How Far Did Your Ancestor Travel Before the Railways?

15:15 - 16:00

The advent of affordable rail travel in the mid-nineteenth century meant migration within the UK increased significantly among our ancestors. But just how far and how frequently did they travel before this and could this migration be the root cause of many researchers hitting so many brick walls in their research?

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Surrey in the Great War - Sources, History and Remembrance

16:15 - 17:00

Was your ancestor in Surrey during the Great War? Did they serve in a Surrey regiment or are they recorded on a Surrey memorial? This talk will explore the wide range of Great War resources available at Surrey History Centre. It will also provide an overview of how Surrey was affected by the conflict and the impact the county had on the wider war effort. The talk will also show how the county is remembering the men and women who were caught up in the war, both at the Front and at home.

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The Patchwork of a Woman

10:15 - 11:00

While women can be identified in many standard sources used by family and local historians, locating the details of their lives can be more challenging. In this talk I will suggest some less familiar materials, which are available around the country, to add colour and texture to the experiences of your female ancestors. Women often had interesting and varied roles in their communities, if only we can find them.

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What's Been Done Before? Finding Pedigrees Online and at the Society of Genealogists

11:15 - 12:00

With so many people tracing their family history it’s quite possible something may already have been published on the family you are interested in or a cousin may also be working on the line. This talk will introduce sources both off and on-line that might be useful to look for your surnames.

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Why Pay? The top free family history web alternatives

12:15 - 13:00

These days none of us like to pay for information unless they have to. This lecture will look at some of the alternative websites that are around to help you with your research but without having to pay. However we will also cover the benefits of what extra you can get it you do pay

Experience Level: 

Key Note and Q&A: How Technology is Changing the Family Tree

13:15 - 14:30

A description of online resources, collaborative databases, DNA, along with a look into the "crystal ball" to forecast where all this is leading.

Learn to Love your Brick walls!

14:45 - 15:30

Brick walls can be frustrating and infuriating but they also give us the opportunity to extend and improve our research skills, to explore new resources and to share ideas with new contacts. There are many ways in which researchers can tackle brick walls and this lecture would explore some of these, from fairly simple but not always obvious solutions to more complex situations and lesser-used resources. One of the highlights of family history research is that wonderful moment when a longstanding brick wall finally crumbles!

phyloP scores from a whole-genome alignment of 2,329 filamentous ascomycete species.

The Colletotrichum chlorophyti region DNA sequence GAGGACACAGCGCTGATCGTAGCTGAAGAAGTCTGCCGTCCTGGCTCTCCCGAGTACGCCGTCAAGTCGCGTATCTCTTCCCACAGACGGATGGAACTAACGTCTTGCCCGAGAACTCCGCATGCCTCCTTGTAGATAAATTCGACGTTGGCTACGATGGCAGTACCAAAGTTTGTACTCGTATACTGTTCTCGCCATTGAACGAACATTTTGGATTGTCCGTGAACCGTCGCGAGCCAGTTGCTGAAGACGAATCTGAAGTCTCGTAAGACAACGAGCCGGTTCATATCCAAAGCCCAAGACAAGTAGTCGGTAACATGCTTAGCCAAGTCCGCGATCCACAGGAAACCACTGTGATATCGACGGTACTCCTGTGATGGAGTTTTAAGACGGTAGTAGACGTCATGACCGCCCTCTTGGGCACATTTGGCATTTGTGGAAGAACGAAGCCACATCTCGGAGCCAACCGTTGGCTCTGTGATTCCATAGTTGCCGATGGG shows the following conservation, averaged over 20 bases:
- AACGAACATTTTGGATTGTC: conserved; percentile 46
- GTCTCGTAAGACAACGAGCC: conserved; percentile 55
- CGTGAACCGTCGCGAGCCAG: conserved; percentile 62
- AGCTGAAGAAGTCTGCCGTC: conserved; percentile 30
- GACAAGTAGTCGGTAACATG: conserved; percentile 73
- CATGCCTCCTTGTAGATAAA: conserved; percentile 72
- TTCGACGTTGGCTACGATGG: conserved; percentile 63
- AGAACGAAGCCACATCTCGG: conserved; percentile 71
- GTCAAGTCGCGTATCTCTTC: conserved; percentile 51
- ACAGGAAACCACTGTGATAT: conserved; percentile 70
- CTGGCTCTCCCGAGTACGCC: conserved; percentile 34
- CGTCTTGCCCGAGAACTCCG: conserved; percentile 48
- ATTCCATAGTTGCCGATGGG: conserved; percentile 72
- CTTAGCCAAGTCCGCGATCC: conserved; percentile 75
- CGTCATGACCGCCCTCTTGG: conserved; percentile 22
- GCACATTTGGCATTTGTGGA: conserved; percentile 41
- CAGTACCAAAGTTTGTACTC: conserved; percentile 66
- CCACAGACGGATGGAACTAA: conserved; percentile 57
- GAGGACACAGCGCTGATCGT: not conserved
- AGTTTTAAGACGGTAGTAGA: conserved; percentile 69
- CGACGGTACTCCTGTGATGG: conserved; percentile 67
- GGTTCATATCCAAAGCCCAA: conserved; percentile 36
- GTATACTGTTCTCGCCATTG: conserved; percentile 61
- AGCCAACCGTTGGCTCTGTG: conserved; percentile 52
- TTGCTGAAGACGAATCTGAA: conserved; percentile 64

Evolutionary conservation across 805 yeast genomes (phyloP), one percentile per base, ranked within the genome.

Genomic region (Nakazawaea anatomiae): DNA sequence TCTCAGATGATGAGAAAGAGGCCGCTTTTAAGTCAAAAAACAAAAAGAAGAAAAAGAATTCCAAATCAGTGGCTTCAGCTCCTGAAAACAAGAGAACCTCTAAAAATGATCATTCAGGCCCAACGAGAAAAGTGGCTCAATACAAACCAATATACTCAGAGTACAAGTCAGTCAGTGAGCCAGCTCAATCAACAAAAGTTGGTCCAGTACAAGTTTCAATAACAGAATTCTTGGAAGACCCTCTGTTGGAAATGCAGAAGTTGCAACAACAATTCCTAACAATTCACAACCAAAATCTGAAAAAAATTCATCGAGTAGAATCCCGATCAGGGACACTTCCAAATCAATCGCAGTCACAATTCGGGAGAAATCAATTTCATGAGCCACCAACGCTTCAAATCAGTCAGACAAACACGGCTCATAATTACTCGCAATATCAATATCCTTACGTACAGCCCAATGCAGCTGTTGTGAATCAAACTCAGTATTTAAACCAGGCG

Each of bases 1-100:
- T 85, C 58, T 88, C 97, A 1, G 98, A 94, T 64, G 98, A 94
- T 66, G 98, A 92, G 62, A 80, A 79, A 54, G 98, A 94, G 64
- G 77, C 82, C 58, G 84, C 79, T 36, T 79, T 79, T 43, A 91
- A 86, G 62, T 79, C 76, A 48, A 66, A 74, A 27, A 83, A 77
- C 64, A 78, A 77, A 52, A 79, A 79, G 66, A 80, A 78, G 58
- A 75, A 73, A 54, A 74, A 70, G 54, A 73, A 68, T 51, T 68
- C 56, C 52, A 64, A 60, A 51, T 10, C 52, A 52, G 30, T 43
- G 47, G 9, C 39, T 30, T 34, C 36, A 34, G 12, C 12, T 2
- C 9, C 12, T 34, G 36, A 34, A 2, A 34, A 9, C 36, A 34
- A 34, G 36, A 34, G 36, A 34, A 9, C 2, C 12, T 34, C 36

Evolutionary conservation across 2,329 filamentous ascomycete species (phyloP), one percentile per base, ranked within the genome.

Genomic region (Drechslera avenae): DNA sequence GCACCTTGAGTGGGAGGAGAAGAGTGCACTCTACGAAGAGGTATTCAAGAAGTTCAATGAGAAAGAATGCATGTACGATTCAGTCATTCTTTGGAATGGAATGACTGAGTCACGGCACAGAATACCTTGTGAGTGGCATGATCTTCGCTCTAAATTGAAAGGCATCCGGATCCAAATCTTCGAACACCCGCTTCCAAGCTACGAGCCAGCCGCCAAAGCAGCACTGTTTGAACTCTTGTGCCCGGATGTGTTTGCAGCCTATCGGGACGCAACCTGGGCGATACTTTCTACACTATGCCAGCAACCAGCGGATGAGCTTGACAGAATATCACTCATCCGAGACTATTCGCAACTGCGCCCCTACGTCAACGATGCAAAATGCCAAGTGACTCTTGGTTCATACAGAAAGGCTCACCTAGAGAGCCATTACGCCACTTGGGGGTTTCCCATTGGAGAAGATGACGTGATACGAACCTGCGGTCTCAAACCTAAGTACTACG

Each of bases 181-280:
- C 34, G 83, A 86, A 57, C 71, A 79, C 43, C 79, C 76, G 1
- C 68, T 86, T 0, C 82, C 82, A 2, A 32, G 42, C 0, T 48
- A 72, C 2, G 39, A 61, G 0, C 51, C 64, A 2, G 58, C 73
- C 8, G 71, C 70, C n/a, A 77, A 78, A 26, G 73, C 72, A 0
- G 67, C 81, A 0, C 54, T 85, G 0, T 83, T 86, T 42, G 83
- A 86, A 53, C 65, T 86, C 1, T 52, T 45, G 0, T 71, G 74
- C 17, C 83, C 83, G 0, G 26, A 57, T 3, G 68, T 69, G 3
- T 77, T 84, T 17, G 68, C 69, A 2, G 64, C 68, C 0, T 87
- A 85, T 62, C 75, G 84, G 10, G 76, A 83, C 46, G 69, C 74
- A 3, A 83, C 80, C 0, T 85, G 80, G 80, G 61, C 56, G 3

The Parish Chest

15:45 - 16:30

The Parish Chest contained a wealth of documents concerning everyday life in the parish. Many of these documents are useful to family historians and will help put your ancestors in the context of the period in which they lived. Most of these documents have never been indexed. This lecture will give those attending a brief overview of the types of documents that exist and the information that exists within them.

Using The National Archives’ Discovery Catalogue

16:45 - 17:30

Discovery, our online catalogue, is the key to the document holdings of The National Archives, and many other record offices. Since it was first introduced it has undergone many changes and refinements, and this session will show how you can make the most of its features. These include simple and advanced searches, filtering and sorting search results. This will help you make the most of Discovery in advance of a visit to Kew, or to obtain copies remotely.

Reaching the Holy Grail in Genetic Genealogy: From Genome to Home Village

10:15 - 11:00

The search for a method that utilizes biological information to predict humans’ place of origin has occupied scientists for millennia. Over the past four decades, scientists have employed genetic data to address this question with limited success. Geographic Population Structure (GPS) is the most accurate biogeographic tool that analyses your autosomal DNA data and predicts your most recent geographical origin with a resolution of up to 1,000 years. This origin may be the village, city, or country where your DNA was formed by the combination of several gene pools.